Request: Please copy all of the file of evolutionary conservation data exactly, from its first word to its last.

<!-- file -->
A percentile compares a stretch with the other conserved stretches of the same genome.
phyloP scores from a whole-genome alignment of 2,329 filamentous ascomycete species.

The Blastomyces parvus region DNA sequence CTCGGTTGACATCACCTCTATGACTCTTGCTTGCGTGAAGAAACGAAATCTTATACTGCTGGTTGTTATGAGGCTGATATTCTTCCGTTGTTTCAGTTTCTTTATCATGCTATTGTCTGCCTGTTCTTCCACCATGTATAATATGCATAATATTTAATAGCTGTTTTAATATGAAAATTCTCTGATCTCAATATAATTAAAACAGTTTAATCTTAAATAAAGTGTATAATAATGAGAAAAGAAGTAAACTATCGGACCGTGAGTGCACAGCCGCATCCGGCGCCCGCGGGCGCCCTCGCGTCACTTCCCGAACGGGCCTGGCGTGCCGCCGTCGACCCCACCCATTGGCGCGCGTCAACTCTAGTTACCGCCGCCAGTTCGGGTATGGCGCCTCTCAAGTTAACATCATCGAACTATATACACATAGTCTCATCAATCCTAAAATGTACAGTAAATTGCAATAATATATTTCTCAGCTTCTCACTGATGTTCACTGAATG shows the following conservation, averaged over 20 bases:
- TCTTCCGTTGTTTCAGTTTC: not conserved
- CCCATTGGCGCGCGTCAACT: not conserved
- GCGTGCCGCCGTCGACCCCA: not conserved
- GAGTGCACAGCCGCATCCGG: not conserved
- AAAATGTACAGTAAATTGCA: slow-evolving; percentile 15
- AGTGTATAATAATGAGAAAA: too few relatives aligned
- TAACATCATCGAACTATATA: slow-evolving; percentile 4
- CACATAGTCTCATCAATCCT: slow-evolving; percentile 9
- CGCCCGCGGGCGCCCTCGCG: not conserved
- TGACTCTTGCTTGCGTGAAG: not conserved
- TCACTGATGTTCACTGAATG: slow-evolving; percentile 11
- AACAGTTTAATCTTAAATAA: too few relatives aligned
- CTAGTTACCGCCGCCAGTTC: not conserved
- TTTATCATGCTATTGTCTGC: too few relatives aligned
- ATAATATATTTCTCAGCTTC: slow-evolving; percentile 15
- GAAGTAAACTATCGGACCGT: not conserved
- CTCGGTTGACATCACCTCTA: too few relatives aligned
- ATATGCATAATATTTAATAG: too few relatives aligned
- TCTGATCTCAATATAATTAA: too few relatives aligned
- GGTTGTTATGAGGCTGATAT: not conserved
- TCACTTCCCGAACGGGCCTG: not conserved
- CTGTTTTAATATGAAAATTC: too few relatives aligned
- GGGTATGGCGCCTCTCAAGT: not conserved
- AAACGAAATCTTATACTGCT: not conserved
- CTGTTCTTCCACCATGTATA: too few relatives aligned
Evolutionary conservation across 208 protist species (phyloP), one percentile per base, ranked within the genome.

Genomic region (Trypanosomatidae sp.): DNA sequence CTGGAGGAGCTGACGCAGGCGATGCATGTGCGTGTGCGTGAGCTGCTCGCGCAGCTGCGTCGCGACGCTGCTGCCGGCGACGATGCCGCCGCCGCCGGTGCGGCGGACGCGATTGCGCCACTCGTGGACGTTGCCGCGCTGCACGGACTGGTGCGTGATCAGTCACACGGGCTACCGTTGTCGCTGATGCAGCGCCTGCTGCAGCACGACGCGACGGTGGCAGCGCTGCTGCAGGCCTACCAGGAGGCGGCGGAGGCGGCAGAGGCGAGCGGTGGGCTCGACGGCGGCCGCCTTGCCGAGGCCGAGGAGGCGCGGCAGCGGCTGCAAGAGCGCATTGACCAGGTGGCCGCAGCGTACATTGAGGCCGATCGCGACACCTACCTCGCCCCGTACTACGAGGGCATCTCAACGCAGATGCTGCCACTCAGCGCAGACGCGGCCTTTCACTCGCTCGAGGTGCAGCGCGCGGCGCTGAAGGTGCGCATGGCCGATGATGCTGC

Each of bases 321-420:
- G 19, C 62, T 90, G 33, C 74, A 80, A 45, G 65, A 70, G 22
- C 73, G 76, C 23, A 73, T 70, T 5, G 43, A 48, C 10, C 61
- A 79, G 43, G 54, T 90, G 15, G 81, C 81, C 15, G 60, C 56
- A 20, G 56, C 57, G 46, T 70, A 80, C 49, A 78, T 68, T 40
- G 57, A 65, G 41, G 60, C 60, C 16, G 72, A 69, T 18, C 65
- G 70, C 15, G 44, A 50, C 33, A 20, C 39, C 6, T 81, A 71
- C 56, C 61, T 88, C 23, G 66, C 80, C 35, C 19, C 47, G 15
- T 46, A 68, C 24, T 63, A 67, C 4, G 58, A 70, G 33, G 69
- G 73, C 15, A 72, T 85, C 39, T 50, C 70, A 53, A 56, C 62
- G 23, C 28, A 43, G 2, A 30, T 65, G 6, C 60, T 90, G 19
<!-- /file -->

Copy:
A percentile compares a stretch with the other conserved stretches of the same genome.
phyloP scores from a whole-genome alignment of 2,329 filamentous ascomycete species.

The Blastomyces parvus region DNA sequence CTCGGTTGACATCACCTCTATGACTCTTGCTTGCGTGAAGAAACGAAATCTTATACTGCTGGTTGTTATGAGGCTGATATTCTTCCGTTGTTTCAGTTTCTTTATCATGCTATTGTCTGCCTGTTCTTCCACCATGTATAATATGCATAATATTTAATAGCTGTTTTAATATGAAAATTCTCTGATCTCAATATAATTAAAACAGTTTAATCTTAAATAAAGTGTATAATAATGAGAAAAGAAGTAAACTATCGGACCGTGAGTGCACAGCCGCATCCGGCGCCCGCGGGCGCCCTCGCGTCACTTCCCGAACGGGCCTGGCGTGCCGCCGTCGACCCCACCCATTGGCGCGCGTCAACTCTAGTTACCGCCGCCAGTTCGGGTATGGCGCCTCTCAAGTTAACATCATCGAACTATATACACATAGTCTCATCAATCCTAAAATGTACAGTAAATTGCAATAATATATTTCTCAGCTTCTCACTGATGTTCACTGAATG shows the following conservation, averaged over 20 bases:
- TCTTCCGTTGTTTCAGTTTC: not conserved
- CCCATTGGCGCGCGTCAACT: not conserved
- GCGTGCCGCCGTCGACCCCA: not conserved
- GAGTGCACAGCCGCATCCGG: not conserved
- AAAATGTACAGTAAATTGCA: slow-evolving; percentile 15
- AGTGTATAATAATGAGAAAA: too few relatives aligned
- TAACATCATCGAACTATATA: slow-evolving; percentile 4
- CACATAGTCTCATCAATCCT: slow-evolving; percentile 9
- CGCCCGCGGGCGCCCTCGCG: not conserved
- TGACTCTTGCTTGCGTGAAG: not conserved
- TCACTGATGTTCACTGAATG: slow-evolving; percentile 11
- AACAGTTTAATCTTAAATAA: too few relatives aligned
- CTAGTTACCGCCGCCAGTTC: not conserved
- TTTATCATGCTATTGTCTGC: too few relatives aligned
- ATAATATATTTCTCAGCTTC: slow-evolving; percentile 15
- GAAGTAAACTATCGGACCGT: not conserved
- CTCGGTTGACATCACCTCTA: too few relatives aligned
- ATATGCATAATATTTAATAG: too few relatives aligned
- TCTGATCTCAATATAATTAA: too few relatives aligned
- GGTTGTTATGAGGCTGATAT: not conserved
- TCACTTCCCGAACGGGCCTG: not conserved
- CTGTTTTAATATGAAAATTC: too few relatives aligned
- GGGTATGGCGCCTCTCAAGT: not conserved
- AAACGAAATCTTATACTGCT: not conserved
- CTGTTCTTCCACCATGTATA: too few relatives aligned
Evolutionary conservation across 208 protist species (phyloP), one percentile per base, ranked within the genome.

Genomic region (Trypanosomatidae sp.): DNA sequence CTGGAGGAGCTGACGCAGGCGATGCATGTGCGTGTGCGTGAGCTGCTCGCGCAGCTGCGTCGCGACGCTGCTGCCGGCGACGATGCCGCCGCCGCCGGTGCGGCGGACGCGATTGCGCCACTCGTGGACGTTGCCGCGCTGCACGGACTGGTGCGTGATCAGTCACACGGGCTACCGTTGTCGCTGATGCAGCGCCTGCTGCAGCACGACGCGACGGTGGCAGCGCTGCTGCAGGCCTACCAGGAGGCGGCGGAGGCGGCAGAGGCGAGCGGTGGGCTCGACGGCGGCCGCCTTGCCGAGGCCGAGGAGGCGCGGCAGCGGCTGCAAGAGCGCATTGACCAGGTGGCCGCAGCGTACATTGAGGCCGATCGCGACACCTACCTCGCCCCGTACTACGAGGGCATCTCAACGCAGATGCTGCCACTCAGCGCAGACGCGGCCTTTCACTCGCTCGAGGTGCAGCGCGCGGCGCTGAAGGTGCGCATGGCCGATGATGCTGC

Each of bases 321-420:
- G 19, C 62, T 90, G 33, C 74, A 80, A 45, G 65, A 70, G 22
- C 73, G 76, C 23, A 73, T 70, T 5, G 43, A 48, C 10, C 61
- A 79, G 43, G 54, T 90, G 15, G 81, C 81, C 15, G 60, C 56
- A 20, G 56, C 57, G 46, T 70, A 80, C 49, A 78, T 68, T 40
- G 57, A 65, G 41, G 60, C 60, C 16, G 72, A 69, T 18, C 65
- G 70, C 15, G 44, A 50, C 33, A 20, C 39, C 6, T 81, A 71
- C 56, C 61, T 88, C 23, G 66, C 80, C 35, C 19, C 47, G 15
- T 46, A 68, C 24, T 63, A 67, C 4, G 58, A 70, G 33, G 69
- G 73, C 15, A 72, T 85, C 39, T 50, C 70, A 53, A 56, C 62
- G 23, C 28, A 43, G 2, A 30, T 65, G 6, C 60, T 90, G 19